August 8, 2023
By Ahmed Saeed
The National Assembly on Monday, August 7th passed the Official Secrets (Amendment) Bill, 2023, with minor modifications to its original draft. The Senate had previously given its approval on Sunday, August 6th.
The legislation, a copy of which has been obtained by Voicepk, is now poised for presidential assent.
A notable alteration in the revised bill is the removal of a provision that granted intelligence agencies, specifically the ISI and IB, the authority to arrest individuals or conduct searches without the requirement for warrants. This significant change comes after the initial draft, endorsed by the National Assembly on August 1st, had vested broad powers, including warrantless raids and arrests, in the spy agencies.
Another revision pertains to clause 5, with the addition of the term “knowingly” to specify visiting the address of an enemy or foreign agent, aiming to enhance the clarity of the provision.
Furthermore, the amendment empowers intelligence agencies to confiscate documents, maps, models, articles, notes, weapons, and electronic devices, while authorizing arrests based on suspicion.
The bill, initially passed by the National Assembly on August 1st, encountered resistance within the Senate, notably from coalition partners JUI-F and the National Party. Subsequently, the bill was sent to the standing committee who tweaked the controversial clauses of the bill.
Despite these changes, discontent persists among government allies, who label the legislation as an “attack on democracy.” Mohsin Dawar, an MNA representing North Waziristan and Chairman of the National Democratic Movement (NDM), expressed concerns about the bill’s ambiguity and potential implications for civil liberties. He likened it to an attempt to legitimize enforced disappearances.
Dawar pointed out historical instances where similar legislative manoeuvres led to unintended consequences for political parties.
“During the PTI’s tenure, a private member bill was moved to criminalise criticism of armed forces. We also opposed that bill and warned them that the bill would be used against you in future. The PML-N opposed the removal of sections 62 and 63 during the 18th amendment but later they became prey to that.”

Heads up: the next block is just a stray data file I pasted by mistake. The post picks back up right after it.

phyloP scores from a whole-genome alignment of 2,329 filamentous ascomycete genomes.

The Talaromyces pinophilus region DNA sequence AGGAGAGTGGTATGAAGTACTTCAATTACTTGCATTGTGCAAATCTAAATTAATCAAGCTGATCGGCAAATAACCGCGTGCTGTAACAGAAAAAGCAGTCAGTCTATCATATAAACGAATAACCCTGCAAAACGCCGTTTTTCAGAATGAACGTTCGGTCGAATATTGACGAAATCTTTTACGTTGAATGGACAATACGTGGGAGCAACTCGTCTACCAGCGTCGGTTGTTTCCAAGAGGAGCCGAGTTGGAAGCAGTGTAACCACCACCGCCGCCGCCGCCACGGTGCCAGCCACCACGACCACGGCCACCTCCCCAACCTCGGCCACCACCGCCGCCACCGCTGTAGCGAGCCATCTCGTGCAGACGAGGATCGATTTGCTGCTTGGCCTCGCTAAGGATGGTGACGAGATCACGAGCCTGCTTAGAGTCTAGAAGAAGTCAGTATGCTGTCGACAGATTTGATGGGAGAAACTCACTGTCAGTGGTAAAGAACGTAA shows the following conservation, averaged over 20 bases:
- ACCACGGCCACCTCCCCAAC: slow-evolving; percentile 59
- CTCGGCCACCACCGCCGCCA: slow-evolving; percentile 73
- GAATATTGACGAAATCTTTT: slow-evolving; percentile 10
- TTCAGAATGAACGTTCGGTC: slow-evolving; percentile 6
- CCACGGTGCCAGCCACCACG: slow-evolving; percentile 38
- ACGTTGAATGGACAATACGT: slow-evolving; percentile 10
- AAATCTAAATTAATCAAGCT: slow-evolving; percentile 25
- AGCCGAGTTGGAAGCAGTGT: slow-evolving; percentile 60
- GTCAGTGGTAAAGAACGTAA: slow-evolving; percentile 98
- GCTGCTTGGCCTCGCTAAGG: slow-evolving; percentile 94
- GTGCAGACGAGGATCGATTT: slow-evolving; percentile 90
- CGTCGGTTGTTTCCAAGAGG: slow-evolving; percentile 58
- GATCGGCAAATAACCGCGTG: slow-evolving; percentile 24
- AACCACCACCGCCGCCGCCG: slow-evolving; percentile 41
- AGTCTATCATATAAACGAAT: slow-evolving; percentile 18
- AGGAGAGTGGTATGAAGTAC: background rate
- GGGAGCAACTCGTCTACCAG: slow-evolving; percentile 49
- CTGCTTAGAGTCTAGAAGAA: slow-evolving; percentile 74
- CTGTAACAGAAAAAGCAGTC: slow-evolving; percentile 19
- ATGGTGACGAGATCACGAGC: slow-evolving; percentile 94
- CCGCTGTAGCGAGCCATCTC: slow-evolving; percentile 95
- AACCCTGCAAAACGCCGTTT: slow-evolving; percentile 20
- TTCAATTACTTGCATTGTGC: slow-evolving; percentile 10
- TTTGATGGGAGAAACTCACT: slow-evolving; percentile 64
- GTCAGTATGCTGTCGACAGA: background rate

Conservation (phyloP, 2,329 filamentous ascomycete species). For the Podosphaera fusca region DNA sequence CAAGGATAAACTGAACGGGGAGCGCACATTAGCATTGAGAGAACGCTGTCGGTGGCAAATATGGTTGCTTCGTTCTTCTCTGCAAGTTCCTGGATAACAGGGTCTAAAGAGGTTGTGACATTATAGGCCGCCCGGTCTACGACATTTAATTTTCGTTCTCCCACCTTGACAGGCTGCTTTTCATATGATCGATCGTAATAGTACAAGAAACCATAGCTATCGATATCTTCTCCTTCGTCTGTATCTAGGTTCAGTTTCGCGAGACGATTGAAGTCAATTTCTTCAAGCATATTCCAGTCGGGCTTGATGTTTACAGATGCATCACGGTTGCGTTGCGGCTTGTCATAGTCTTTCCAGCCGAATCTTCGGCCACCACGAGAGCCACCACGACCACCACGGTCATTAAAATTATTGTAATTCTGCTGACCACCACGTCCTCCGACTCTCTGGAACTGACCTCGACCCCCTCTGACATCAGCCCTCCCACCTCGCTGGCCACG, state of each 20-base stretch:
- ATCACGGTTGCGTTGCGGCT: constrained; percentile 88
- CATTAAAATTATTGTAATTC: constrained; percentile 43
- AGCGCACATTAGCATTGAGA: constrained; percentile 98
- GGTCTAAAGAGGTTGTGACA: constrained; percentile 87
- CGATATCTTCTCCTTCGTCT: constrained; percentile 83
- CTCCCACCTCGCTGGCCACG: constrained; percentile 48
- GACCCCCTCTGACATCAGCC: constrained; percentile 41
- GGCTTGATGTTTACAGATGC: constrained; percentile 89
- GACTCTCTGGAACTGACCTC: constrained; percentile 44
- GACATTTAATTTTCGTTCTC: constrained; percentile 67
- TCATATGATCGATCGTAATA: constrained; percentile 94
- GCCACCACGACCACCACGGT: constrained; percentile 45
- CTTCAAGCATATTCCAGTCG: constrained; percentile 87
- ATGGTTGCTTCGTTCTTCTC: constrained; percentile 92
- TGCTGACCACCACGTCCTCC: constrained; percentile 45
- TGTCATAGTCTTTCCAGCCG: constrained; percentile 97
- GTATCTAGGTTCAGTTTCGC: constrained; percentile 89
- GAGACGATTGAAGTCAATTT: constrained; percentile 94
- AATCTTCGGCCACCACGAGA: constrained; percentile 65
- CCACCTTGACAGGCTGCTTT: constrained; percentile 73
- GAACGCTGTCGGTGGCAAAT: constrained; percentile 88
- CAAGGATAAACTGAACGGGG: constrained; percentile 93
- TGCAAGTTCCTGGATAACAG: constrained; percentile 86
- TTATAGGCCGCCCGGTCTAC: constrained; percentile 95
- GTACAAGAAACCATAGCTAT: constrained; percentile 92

Another crucial ally of the PML-N led coalition government, the JUI-F, also registered its opposition to the bill by abstaining during the vote in the lower house of the parliament. Senator Kamran Murtaza stated that while JUI-F did not grant approval to the bill, they refrained from voting against it in accordance with party policy.
He further cautioned the government about the potential future implications of the bill. “We, the people of Balochistan, have already experienced treatment that is both illegal and unconstitutional. I am concerned that similar treatment could be extended to the people of other provinces.”
The Federal Minister for Law and Justice, Azam Nazeer Tarrar, brushed aside criticism, emphasizing that the contentious clauses had been removed. He stressed the necessity of legislation to bring the Official Secrets Act in line with technological advancements.
Additionally, dissatisfaction lingers regarding the prompt release of census data, a move that could delay the upcoming General Election due to pending delimitations based on the new population count.
Dawar alleged misinformation by the government regarding census figures and the exclusion of internally displaced persons (IDPs) from the final count.
“The government repeatedly lied to us on this matter,”
he expressed, further elaborating, “The initial figures of census data suggested a significant increase in the population of Balochistan and Sindh. We were also assured that internally displaced persons (IDPs) would be included in their respective home districts. However, in the final count, the population of IDPs was excluded.”
He continued by highlighting that despite the rise in population figures in Sindh, Punjab, and Khyber Pakhtunkhwa (KP), the overall number of seats in the National Assembly would remain unchanged. “The results of the 2023 census were manipulated so that the count of National Assembly seats would not be altered. This manoeuvre was intended to circumvent the necessity for a constitutional amendment to modify the composition of the lower house of Parliament.”